Social Networks and e-Grooming?

No, I don’t mean anything by the term!

David Wilcox pulls various strands together, starting with Nick Booth’s comments around the idea in Robin Dunbar’s “Grooming, Gossip and the Evolution of Language” that the maximum size of community the human brain can cope with (about150), linking to the attempt to build vast on-line communities.

Nice to know someone reads the same books as me… I would prefer it if most of my friends were people who were near enough to buy me a beer occasionally. But on the other hand, I still have a few slots available in my 150 for some on-line friends 🙂

He discusses whether it is it practical or possible to create a series of virtual ‘villages’ – but then, maybe the magic of Web 2.0 is that it acts as a tool that allows humans to breach that 150 limit?


About Peter Cruickshank

Lecturer in the School of Computing and a member of the Centre for Social Informatics at Edinburgh Napier University, Scotland. Interested in information systems, learning, politics, society, security and where they intersect. My attempts at rounding out my character include food, cinema, running, history and, together with my lovely wife, bringing up a cat and a couple of kids.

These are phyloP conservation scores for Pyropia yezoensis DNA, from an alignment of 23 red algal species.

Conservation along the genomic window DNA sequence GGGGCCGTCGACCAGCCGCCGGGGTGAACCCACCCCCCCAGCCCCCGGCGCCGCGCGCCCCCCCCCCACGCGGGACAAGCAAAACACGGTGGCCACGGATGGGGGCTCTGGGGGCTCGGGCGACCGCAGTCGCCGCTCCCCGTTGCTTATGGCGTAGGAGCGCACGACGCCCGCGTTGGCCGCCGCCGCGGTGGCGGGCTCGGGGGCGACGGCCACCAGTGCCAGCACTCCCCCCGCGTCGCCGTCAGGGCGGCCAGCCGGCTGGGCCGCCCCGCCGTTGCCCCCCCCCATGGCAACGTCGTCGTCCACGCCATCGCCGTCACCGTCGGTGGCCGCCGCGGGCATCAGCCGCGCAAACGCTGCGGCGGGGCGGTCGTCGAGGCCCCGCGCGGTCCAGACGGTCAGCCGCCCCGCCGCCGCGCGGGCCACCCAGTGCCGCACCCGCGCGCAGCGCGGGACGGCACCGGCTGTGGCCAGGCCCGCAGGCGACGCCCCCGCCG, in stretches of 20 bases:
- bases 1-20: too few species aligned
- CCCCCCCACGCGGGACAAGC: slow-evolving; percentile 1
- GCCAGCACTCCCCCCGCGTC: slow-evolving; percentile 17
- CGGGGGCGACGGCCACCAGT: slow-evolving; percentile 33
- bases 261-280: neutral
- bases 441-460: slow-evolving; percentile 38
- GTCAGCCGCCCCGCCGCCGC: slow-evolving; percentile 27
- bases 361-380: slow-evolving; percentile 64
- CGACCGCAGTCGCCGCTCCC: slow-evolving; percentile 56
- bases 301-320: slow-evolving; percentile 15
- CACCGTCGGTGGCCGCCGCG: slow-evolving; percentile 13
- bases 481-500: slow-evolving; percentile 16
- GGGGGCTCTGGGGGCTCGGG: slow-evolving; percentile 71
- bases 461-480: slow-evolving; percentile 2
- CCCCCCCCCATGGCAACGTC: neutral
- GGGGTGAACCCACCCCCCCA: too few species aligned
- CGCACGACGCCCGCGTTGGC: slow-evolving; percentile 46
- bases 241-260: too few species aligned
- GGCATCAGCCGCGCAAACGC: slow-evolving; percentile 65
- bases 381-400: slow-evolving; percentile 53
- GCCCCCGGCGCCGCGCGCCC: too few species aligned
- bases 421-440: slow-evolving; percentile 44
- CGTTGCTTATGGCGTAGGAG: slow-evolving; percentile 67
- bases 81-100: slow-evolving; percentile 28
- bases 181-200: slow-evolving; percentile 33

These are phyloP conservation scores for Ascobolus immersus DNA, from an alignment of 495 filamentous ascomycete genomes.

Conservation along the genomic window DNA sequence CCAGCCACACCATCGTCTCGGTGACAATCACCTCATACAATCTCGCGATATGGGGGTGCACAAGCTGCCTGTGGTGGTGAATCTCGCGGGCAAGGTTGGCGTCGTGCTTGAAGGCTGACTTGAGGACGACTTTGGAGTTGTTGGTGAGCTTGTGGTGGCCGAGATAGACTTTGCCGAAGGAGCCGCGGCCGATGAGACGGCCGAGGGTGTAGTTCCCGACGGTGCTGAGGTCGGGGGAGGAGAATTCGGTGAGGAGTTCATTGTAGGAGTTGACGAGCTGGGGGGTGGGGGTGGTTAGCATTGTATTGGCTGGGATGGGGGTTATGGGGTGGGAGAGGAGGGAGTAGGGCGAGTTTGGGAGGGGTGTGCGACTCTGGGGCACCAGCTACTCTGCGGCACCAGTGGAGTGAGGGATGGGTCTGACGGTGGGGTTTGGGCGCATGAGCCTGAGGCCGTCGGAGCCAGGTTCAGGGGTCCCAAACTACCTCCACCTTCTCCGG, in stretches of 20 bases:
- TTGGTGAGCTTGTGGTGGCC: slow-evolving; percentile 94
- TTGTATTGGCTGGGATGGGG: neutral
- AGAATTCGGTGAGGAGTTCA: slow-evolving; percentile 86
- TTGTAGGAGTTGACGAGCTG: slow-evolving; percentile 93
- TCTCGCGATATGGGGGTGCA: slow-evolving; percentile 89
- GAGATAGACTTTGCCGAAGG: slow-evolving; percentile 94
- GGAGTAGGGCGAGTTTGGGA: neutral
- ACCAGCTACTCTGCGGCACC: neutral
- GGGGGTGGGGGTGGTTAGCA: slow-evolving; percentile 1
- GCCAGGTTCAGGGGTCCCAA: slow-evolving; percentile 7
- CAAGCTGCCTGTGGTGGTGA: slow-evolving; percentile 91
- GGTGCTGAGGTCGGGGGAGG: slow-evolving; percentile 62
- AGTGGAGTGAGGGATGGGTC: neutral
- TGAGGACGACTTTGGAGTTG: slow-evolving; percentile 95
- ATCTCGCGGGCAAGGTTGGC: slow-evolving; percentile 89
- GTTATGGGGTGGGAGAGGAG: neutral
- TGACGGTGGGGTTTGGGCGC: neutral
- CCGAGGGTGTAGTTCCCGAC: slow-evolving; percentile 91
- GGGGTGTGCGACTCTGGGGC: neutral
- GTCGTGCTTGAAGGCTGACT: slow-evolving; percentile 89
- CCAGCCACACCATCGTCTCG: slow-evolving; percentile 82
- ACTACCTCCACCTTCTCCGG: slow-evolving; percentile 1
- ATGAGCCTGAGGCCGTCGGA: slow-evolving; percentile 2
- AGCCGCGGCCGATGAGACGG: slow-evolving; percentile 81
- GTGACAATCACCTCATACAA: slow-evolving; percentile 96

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3 Responses to Social Networks and e-Grooming?

  1. David Wilcox says:

    Thannks Peter – though the link should be and I would like to tip my hat to Nick Booth for the reference

  2. OK – changes now made to the body of the entry.

    My reference to the magic of Web 2.0 has at least a small element of sarcasm btw.

  3. Nick Booth says:

    Peter – thanks for the mention. I used the Dunbar reference because I’m convinced that many of us find the idea of being highly networked intimidating.

    It is certainly a skill worth developing but there are always good explanations for why people find themslees intimated by web 2.0.

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